What’s Wrong with Getting Married?

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I just spent two full days on a road trip with my oldest daughter. We got along great most of the time. The only time we came close to arguing is when we were talking about people having children without getting married. She’s convinced that I’m critical of women who have children “out of wedlock.” Which is ludicrous because when she had her first child she didn’t marry the father and I have always supported her decision and even thought that she was wise to handle it that way. But that was mainly because she had no interest in being in a relationship with the baby’s father.

Now she’s pregnant with her second child, but this time she’s with the guy that she intends to marry—eventually. They’re (he is) apparently not ready yet, and that worries me. When is he going to be ready? Will he ever be ready? Or will he just be content with being involved with her without making that final commitment?

She said that her dad (my ex) has never said anything about them not being married. But she’s not exactly being fair to me. I’m not critical of them not getting married because I think it’s immoral or bad for society. I did say that I thought celebrities who don’t get married help to perpetrate the idea that marriage is an optional, even obsolete, institution and I don’t think it is. But I realize that you can be married without that sense of commitment and not married and have it. I hate that when celebrities get married—maybe when anyone gets married—people ask themselves, “I wonder how long it’ll last?” Instead of thinking, “Isn’t it wonderful that they want to spend their lives together?” How did we get so cynical about marriage?

It’s funny how gay people are fighting for the right to get married while straight people are eschewing it. I think marriage is important because of what it symbolizes: that you’re committed to one another and plan to make a life together. I know I tend to think that people who don’t get married aren’t willing to make that commitment and that’s not necessarily true. But if they are committed, why don’t they formalize that commitment and announce it to the world?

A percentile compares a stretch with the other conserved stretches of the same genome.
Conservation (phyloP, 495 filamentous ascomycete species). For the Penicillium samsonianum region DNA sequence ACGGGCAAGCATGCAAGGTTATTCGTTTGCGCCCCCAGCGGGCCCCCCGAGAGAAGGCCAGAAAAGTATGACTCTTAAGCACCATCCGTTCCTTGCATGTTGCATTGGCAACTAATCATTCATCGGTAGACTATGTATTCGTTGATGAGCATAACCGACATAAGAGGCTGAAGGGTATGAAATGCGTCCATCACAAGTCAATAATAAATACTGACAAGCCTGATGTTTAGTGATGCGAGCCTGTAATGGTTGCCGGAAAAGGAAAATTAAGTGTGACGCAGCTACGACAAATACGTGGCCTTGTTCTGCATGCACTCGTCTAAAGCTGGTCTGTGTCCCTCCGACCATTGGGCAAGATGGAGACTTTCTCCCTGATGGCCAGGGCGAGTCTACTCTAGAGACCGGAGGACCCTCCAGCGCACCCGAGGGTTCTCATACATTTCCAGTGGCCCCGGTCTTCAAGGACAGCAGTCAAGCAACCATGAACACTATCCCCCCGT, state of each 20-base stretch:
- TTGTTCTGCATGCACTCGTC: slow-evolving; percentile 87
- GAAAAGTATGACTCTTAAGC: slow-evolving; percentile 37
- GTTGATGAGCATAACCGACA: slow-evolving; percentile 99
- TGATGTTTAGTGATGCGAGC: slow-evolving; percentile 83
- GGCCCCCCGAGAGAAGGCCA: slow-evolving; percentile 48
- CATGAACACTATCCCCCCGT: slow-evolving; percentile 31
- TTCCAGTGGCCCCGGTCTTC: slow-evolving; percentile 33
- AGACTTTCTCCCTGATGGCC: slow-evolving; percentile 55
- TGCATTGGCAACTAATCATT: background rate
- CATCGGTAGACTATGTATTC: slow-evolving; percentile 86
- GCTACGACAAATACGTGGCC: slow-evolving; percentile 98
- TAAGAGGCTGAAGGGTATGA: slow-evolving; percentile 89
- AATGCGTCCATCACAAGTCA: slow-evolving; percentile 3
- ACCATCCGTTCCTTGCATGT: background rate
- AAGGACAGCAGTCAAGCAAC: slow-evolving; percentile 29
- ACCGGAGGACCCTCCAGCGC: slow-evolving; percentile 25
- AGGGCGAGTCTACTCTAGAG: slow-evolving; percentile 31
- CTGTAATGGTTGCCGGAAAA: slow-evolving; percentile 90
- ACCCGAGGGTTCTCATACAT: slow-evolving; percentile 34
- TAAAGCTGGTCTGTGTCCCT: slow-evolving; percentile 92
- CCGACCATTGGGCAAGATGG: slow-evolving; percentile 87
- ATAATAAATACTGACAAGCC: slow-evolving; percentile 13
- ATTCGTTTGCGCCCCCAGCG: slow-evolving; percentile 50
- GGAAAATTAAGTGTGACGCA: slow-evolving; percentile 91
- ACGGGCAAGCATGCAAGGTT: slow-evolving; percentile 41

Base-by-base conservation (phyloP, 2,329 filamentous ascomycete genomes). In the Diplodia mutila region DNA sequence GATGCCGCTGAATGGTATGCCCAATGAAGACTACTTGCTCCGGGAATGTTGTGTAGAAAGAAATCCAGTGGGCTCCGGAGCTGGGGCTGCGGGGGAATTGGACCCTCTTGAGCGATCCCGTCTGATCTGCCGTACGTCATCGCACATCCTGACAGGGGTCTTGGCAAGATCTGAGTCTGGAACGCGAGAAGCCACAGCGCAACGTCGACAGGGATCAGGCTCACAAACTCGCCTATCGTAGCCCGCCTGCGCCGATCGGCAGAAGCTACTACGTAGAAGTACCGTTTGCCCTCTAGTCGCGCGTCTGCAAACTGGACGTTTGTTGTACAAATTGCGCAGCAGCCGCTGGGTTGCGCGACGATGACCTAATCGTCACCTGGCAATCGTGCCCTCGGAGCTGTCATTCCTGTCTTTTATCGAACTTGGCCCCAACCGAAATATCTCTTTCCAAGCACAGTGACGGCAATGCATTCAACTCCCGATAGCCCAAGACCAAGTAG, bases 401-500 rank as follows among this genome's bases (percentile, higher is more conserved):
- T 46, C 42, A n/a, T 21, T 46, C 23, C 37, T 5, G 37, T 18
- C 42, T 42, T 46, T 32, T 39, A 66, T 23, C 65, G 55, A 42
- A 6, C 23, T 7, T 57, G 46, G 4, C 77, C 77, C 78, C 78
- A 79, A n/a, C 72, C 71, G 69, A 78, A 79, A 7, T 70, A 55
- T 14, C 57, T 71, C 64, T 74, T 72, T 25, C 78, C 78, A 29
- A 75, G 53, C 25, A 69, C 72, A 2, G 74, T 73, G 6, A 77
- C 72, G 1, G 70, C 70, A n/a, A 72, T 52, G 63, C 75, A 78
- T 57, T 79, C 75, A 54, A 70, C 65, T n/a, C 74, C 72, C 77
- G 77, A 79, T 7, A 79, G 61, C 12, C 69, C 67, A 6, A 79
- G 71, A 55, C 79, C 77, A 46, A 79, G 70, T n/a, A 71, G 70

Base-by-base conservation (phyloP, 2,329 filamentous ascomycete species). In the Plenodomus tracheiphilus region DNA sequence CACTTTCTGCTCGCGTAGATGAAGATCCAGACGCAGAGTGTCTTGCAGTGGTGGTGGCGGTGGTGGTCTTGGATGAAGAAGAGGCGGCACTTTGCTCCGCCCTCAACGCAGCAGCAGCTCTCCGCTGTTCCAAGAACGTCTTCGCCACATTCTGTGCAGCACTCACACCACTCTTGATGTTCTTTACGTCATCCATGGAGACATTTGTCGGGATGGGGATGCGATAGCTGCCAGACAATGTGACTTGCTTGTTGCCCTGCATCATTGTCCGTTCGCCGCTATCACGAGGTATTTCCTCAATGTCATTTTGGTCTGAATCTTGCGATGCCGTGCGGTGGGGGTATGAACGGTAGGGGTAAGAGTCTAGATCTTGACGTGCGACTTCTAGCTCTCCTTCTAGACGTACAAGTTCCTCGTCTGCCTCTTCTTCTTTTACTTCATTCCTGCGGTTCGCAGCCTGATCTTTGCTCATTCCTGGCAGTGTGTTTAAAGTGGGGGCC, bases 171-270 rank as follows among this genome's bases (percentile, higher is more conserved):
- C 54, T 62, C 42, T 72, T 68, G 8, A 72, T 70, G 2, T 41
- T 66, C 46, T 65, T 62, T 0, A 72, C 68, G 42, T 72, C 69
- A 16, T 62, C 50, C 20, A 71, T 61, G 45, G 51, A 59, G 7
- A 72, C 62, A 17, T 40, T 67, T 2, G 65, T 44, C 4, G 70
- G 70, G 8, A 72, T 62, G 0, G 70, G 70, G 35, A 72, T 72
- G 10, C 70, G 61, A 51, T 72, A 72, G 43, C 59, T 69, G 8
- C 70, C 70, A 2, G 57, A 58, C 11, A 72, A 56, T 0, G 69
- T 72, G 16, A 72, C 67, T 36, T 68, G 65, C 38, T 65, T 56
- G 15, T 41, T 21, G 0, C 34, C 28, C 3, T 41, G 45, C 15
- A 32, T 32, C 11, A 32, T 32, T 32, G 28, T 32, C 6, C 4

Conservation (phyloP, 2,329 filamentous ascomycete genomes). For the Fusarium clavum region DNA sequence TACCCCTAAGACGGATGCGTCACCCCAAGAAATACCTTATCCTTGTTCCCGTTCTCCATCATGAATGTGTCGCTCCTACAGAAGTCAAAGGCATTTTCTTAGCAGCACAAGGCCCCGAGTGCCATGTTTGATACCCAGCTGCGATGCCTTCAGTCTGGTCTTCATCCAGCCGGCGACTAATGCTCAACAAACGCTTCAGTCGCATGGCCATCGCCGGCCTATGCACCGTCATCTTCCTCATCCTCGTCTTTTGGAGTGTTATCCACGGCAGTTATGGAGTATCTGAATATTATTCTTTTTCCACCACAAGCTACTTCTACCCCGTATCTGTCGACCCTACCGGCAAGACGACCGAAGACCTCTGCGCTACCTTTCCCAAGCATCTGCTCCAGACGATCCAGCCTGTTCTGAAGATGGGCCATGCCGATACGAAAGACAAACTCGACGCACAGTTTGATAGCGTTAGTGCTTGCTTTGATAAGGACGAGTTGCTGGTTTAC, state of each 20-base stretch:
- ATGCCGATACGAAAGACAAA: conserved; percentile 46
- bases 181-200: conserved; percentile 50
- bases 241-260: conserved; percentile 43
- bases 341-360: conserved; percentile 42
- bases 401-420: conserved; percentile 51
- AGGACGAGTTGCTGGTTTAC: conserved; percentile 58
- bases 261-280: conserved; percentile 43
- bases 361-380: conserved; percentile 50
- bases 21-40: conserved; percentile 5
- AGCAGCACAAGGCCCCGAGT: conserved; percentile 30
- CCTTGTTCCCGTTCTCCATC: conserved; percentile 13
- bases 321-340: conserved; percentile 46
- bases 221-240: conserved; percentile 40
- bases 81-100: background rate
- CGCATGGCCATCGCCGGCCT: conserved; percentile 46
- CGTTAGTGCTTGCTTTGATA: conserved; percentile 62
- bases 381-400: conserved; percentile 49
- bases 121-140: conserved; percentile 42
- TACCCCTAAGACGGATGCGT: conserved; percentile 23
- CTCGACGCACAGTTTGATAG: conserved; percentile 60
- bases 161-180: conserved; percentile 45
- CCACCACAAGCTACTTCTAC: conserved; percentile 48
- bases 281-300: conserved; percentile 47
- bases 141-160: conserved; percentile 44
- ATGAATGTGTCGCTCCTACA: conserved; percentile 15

People blame marriage for causing bad relationships when it’s people who cause bad relationships. When a marriage fails, it’s not because the couple got married. It’s because people change. Or they realize that they don’t have what it takes to stay married to this person, which of course is something they should have realized long before they considered marrying him or her. But I don’t think it’s right to blame marriage per se for making people unhappy with each other. It’s not marriage that’s the problem; it’s that people see it differently than they used to.

Some people are against marriage because they’ve been burned before. My daughter’s boyfriend (intended? significant other?) is one of those people. He married once before and it was a disaster. But that’s obviously because he married the wrong person. Now he’s supposedly with the right person and he’s dragging his feet.

Part of my reaction is on behalf of my daughter. She deserves to be with someone who loves her so much he wants everyone to know that he’s totally committed to her. I tend to see marriage as “proof” that you can’t live without each other.

I guess part of my “problem” is that I’m almost 60 and “I just don’t understand” the younger generation. But I came of age in the era of free love and distrust of anything that smacked of the Establishment. Plus I’m a feminist. It could be that I’ve gotten more conservative in my old age. But I don’t think that’s all of it.

Marriage just seems like a logical step to take when you’re ready to make a life-long commitment to another person. If you’re not ready to do that, then for God’s sake, don’t get married. But even I’m not clueless enough not to realize that getting married doesn’t ensure that you’re going to stay together forever. And that getting married before you’re ready will almost guarantee that you won’t.

The fact that I’ve been married four times could mean that I really, really believe in the institution of marriage. Or it could mean that I just don’t learn from my mistakes. But the thing is, I don’t see a marriage that ends as a failure. I see it as a good try. At least I feel like mine have always been the result of my commitment to that particular person at that moment in time. The fact that my first three marriages didn’t last doesn’t mean that I failed at marriage. If anything, it means that t took me a while that it was okay to not be married.